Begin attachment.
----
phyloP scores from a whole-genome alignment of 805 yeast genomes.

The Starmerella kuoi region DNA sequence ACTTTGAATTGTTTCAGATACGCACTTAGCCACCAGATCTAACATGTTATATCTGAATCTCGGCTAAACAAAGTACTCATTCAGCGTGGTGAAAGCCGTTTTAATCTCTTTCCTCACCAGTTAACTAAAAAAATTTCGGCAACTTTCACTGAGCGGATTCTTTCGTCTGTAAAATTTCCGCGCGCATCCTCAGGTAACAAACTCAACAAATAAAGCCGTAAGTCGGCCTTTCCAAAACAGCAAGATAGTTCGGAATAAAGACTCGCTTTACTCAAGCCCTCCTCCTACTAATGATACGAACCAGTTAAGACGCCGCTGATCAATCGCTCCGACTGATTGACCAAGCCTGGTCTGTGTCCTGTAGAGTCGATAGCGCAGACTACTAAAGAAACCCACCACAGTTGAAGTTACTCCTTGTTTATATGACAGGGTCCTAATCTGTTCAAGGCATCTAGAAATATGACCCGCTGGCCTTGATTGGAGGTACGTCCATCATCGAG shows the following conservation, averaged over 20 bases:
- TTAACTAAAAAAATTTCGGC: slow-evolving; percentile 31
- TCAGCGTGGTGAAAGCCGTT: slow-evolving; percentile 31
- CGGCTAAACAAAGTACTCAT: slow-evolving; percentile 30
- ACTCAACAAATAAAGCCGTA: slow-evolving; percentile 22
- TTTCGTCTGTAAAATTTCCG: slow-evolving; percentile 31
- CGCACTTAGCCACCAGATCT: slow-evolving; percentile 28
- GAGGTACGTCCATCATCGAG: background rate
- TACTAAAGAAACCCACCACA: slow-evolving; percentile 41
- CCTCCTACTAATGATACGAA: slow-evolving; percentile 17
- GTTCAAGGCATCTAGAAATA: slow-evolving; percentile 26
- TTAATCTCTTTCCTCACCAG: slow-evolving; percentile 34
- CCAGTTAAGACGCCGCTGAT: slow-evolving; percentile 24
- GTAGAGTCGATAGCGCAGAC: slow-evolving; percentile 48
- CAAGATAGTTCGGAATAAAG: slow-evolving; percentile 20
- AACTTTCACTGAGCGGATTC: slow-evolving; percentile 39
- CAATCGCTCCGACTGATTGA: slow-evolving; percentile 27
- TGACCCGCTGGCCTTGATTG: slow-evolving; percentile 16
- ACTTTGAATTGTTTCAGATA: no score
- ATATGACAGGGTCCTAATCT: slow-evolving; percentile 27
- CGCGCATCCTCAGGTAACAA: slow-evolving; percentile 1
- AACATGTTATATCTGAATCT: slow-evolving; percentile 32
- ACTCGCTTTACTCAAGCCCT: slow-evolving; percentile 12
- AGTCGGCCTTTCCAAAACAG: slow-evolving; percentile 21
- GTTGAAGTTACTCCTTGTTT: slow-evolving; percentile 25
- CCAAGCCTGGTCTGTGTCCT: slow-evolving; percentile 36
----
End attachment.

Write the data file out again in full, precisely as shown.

phyloP scores from a whole-genome alignment of 805 yeast genomes.

The Starmerella kuoi region DNA sequence ACTTTGAATTGTTTCAGATACGCACTTAGCCACCAGATCTAACATGTTATATCTGAATCTCGGCTAAACAAAGTACTCATTCAGCGTGGTGAAAGCCGTTTTAATCTCTTTCCTCACCAGTTAACTAAAAAAATTTCGGCAACTTTCACTGAGCGGATTCTTTCGTCTGTAAAATTTCCGCGCGCATCCTCAGGTAACAAACTCAACAAATAAAGCCGTAAGTCGGCCTTTCCAAAACAGCAAGATAGTTCGGAATAAAGACTCGCTTTACTCAAGCCCTCCTCCTACTAATGATACGAACCAGTTAAGACGCCGCTGATCAATCGCTCCGACTGATTGACCAAGCCTGGTCTGTGTCCTGTAGAGTCGATAGCGCAGACTACTAAAGAAACCCACCACAGTTGAAGTTACTCCTTGTTTATATGACAGGGTCCTAATCTGTTCAAGGCATCTAGAAATATGACCCGCTGGCCTTGATTGGAGGTACGTCCATCATCGAG shows the following conservation, averaged over 20 bases:
- TTAACTAAAAAAATTTCGGC: slow-evolving; percentile 31
- TCAGCGTGGTGAAAGCCGTT: slow-evolving; percentile 31
- CGGCTAAACAAAGTACTCAT: slow-evolving; percentile 30
- ACTCAACAAATAAAGCCGTA: slow-evolving; percentile 22
- TTTCGTCTGTAAAATTTCCG: slow-evolving; percentile 31
- CGCACTTAGCCACCAGATCT: slow-evolving; percentile 28
- GAGGTACGTCCATCATCGAG: background rate
- TACTAAAGAAACCCACCACA: slow-evolving; percentile 41
- CCTCCTACTAATGATACGAA: slow-evolving; percentile 17
- GTTCAAGGCATCTAGAAATA: slow-evolving; percentile 26
- TTAATCTCTTTCCTCACCAG: slow-evolving; percentile 34
- CCAGTTAAGACGCCGCTGAT: slow-evolving; percentile 24
- GTAGAGTCGATAGCGCAGAC: slow-evolving; percentile 48
- CAAGATAGTTCGGAATAAAG: slow-evolving; percentile 20
- AACTTTCACTGAGCGGATTC: slow-evolving; percentile 39
- CAATCGCTCCGACTGATTGA: slow-evolving; percentile 27
- TGACCCGCTGGCCTTGATTG: slow-evolving; percentile 16
- ACTTTGAATTGTTTCAGATA: no score
- ATATGACAGGGTCCTAATCT: slow-evolving; percentile 27
- CGCGCATCCTCAGGTAACAA: slow-evolving; percentile 1
- AACATGTTATATCTGAATCT: slow-evolving; percentile 32
- ACTCGCTTTACTCAAGCCCT: slow-evolving; percentile 12
- AGTCGGCCTTTCCAAAACAG: slow-evolving; percentile 21
- GTTGAAGTTACTCCTTGTTT: slow-evolving; percentile 25
- CCAAGCCTGGTCTGTGTCCT: slow-evolving; percentile 36